Our big data research cuts across the departments, institutes and faculties, and we have many leading researchers exploring the world of data science and investigating the opportunities for government, business and society more broadly.
Based on their area of expertise, we asked some of our leading academics for their view on what big data means to them.
1. It’s an umbrella term
“This is the age of data and we’re only just beginning to discover that. I think as we look back, thirty years from now, we’ll see this shift and the change of emphasis to data that’s knitting machines together and changing the way we live.
“Big data is an umbrella term. If you talk to a statistician, big data is developing mathematical methods to perform analysis; if you talk to a physicist, it’s the huge data sets they get from their studies in astronomy and if you talk to a computer scientist it’s about how you build platforms to support analysis. We’re all coming in, as different bricks to lay the foundations for the subject that is big data.”
Professor Stephen Jarvis, Department of Computer Science
2. It's human interaction
“It’s a new form of information. It’s the type of data that’s coming from the internet revolution – information that’s being generated by human interactions in large technological systems, via the internet and also information that’s released through connected devices. Its human interaction on a very large scale which gives us a lot of data points to better understand human behaviour and to use it, ultimately, to better forecast how human systems might develop over time.”
Associate Professor Tobias Preis, Warwick Business School
3. It’s about potential
“About 15 years ago I was working with people in a field called ‘massive data’ and this was the data generated, primarily, by large internet and telecommunications companies. There was lots of information about what phone calls were happening, all the data connections, etc. We did a lot of work on the algorithmic foundations – how you understand the data and how you can scale it up to a much larger scale – and this approach went on for some time. My initial thought when I heard about big data was to ask ‘is this just a rebranding of massive data?’ but it’s trying to capture something more than that.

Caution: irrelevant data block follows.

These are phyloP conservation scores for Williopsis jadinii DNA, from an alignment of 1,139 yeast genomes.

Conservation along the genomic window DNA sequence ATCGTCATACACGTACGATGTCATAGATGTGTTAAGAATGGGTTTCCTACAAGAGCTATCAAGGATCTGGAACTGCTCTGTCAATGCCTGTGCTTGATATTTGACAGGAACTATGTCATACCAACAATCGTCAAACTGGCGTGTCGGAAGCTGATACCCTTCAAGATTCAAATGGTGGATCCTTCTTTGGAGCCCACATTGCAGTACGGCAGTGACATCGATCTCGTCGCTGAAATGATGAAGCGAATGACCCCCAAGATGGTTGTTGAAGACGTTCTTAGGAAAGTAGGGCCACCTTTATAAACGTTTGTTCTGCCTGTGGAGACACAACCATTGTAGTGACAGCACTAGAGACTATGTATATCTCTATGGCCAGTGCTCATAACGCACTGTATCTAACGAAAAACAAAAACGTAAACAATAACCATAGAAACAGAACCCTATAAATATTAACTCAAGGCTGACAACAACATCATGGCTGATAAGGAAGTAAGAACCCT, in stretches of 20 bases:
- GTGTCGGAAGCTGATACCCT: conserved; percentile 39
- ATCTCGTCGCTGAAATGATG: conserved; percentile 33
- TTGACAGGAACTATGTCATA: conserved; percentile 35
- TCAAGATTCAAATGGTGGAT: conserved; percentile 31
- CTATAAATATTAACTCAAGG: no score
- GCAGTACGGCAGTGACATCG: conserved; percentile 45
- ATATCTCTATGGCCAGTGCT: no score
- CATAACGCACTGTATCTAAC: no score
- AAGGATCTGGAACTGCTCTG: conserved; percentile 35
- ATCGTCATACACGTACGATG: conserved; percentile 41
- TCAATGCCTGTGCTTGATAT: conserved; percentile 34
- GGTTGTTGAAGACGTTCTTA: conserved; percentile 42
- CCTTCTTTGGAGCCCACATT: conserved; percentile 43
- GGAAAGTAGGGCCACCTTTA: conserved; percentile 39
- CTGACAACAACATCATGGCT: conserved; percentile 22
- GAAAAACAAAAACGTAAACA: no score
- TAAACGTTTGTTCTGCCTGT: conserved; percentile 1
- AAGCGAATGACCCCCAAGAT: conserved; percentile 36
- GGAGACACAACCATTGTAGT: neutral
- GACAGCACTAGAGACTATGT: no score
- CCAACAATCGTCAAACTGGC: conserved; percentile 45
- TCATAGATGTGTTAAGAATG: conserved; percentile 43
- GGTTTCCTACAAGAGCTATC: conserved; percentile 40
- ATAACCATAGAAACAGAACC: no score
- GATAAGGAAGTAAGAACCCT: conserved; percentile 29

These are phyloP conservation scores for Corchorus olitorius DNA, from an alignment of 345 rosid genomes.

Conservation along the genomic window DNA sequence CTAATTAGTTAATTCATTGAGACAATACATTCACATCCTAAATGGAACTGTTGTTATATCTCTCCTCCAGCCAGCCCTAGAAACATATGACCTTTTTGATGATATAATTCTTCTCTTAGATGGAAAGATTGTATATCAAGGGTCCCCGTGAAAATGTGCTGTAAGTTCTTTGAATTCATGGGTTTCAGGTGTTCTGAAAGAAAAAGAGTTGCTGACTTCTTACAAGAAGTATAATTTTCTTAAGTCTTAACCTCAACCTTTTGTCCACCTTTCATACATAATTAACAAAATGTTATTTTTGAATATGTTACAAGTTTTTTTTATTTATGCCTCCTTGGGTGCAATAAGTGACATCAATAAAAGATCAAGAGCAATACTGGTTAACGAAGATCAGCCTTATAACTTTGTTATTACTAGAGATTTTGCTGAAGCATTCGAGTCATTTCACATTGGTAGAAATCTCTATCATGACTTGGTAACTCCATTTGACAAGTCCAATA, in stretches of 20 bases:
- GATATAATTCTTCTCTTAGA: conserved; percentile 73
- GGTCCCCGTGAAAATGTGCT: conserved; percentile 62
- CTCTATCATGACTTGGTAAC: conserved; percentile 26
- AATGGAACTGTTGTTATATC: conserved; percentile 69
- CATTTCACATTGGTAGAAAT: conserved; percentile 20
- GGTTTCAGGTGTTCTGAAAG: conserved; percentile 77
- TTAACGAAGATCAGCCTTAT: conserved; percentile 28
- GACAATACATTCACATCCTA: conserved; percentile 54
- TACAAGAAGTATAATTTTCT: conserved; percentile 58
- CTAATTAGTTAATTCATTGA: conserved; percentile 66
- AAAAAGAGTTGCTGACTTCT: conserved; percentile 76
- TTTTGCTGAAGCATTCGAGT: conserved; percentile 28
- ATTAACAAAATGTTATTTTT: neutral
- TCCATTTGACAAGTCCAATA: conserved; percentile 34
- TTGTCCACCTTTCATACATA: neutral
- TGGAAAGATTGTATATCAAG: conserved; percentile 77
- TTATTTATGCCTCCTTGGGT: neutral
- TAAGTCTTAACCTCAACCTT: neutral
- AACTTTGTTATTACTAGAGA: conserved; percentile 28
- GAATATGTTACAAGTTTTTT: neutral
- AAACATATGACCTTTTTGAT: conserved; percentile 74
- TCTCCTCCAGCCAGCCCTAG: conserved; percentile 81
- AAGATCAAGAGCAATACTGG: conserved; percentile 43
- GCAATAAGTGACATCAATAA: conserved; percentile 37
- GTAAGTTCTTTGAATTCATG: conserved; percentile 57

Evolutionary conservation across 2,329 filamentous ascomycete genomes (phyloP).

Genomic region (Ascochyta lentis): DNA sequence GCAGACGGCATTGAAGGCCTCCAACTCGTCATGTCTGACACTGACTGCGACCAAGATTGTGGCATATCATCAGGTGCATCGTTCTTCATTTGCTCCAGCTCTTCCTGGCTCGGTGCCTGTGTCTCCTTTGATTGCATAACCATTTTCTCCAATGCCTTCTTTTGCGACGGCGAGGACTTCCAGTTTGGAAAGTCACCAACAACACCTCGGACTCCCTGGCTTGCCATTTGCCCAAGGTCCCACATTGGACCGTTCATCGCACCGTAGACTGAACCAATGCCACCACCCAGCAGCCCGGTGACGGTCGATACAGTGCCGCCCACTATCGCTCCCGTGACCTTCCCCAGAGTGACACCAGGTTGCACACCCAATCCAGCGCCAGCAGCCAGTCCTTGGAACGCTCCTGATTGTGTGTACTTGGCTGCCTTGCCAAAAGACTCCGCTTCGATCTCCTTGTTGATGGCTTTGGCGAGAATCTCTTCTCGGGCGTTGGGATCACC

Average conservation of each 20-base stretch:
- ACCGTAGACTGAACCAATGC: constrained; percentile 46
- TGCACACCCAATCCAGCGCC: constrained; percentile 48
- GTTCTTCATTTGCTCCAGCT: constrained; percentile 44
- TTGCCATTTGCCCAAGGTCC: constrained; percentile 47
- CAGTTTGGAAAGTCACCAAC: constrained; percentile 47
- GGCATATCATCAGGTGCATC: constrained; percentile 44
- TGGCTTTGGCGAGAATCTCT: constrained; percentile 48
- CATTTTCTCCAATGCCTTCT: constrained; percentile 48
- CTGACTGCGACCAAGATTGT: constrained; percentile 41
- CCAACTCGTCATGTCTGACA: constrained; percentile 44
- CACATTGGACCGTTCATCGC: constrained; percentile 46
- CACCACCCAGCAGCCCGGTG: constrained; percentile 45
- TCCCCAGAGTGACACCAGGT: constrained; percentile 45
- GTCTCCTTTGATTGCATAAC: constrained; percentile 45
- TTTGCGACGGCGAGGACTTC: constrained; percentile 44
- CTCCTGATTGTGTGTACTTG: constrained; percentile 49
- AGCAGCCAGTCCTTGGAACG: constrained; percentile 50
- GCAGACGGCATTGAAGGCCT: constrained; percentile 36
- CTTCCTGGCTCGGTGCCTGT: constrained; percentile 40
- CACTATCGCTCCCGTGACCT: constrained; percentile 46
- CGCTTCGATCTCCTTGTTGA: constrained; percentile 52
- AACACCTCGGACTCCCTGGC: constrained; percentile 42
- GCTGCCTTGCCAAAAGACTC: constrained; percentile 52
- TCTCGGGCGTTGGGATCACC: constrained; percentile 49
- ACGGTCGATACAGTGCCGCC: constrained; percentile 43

"The temptation when you hear ‘big data’ is to focus on ‘big’ and interpret it as meaning something large in structure and volume and that’s certainly the chief way that big data strikes you, but underlying that is the fact that it can denote a large number of other things. It can refer to a lot of the potential of working with this amount of information, it can refer to the different kinds of ideas you can have, it can refer to the fact that, before, we had focussed data sets from a particular application area and you’d look at them in isolation. Now you can start to say that, across society, we have many more data sets being made available to us and so we can try to start to understand phenomena that we couldn’t before by looking at a variety of different data coming from a variety of locations.”
Graham Cormode, Department of Computer Science
4. It addresses global problems
“History, of course, has a lot of data and particularly the field of economic history which I belong to. For me, data is ‘big’ when it addresses global problems; wealth inequality, standards of living and so on. Big data applies very well to global issues.”
Professor Giorgio Riello, Department of History
5. It’s a movement
“Big data is like a digital enlightenment. It’s a movement – globally and culturally. But, whereas science and rationality were, for the enlightenment, the way for human progress, big data is very explicitly about controlling human behaviour. I think the advantages of big data are clearer for the commercial sector; when it comes to social systems, I’m less confident of the advantages. For me, big data is quite frightening; the methods being used to evaluate it are the methods being used to evaluate atoms. Big data is social physics basically, and, for me, it’s missing all the social aspects that make us human and different to atoms.”
Associate Professor Emma Uprichard, Centre For Interdisciplinary Methodologies and Director of the Warwick Q-Step Centre.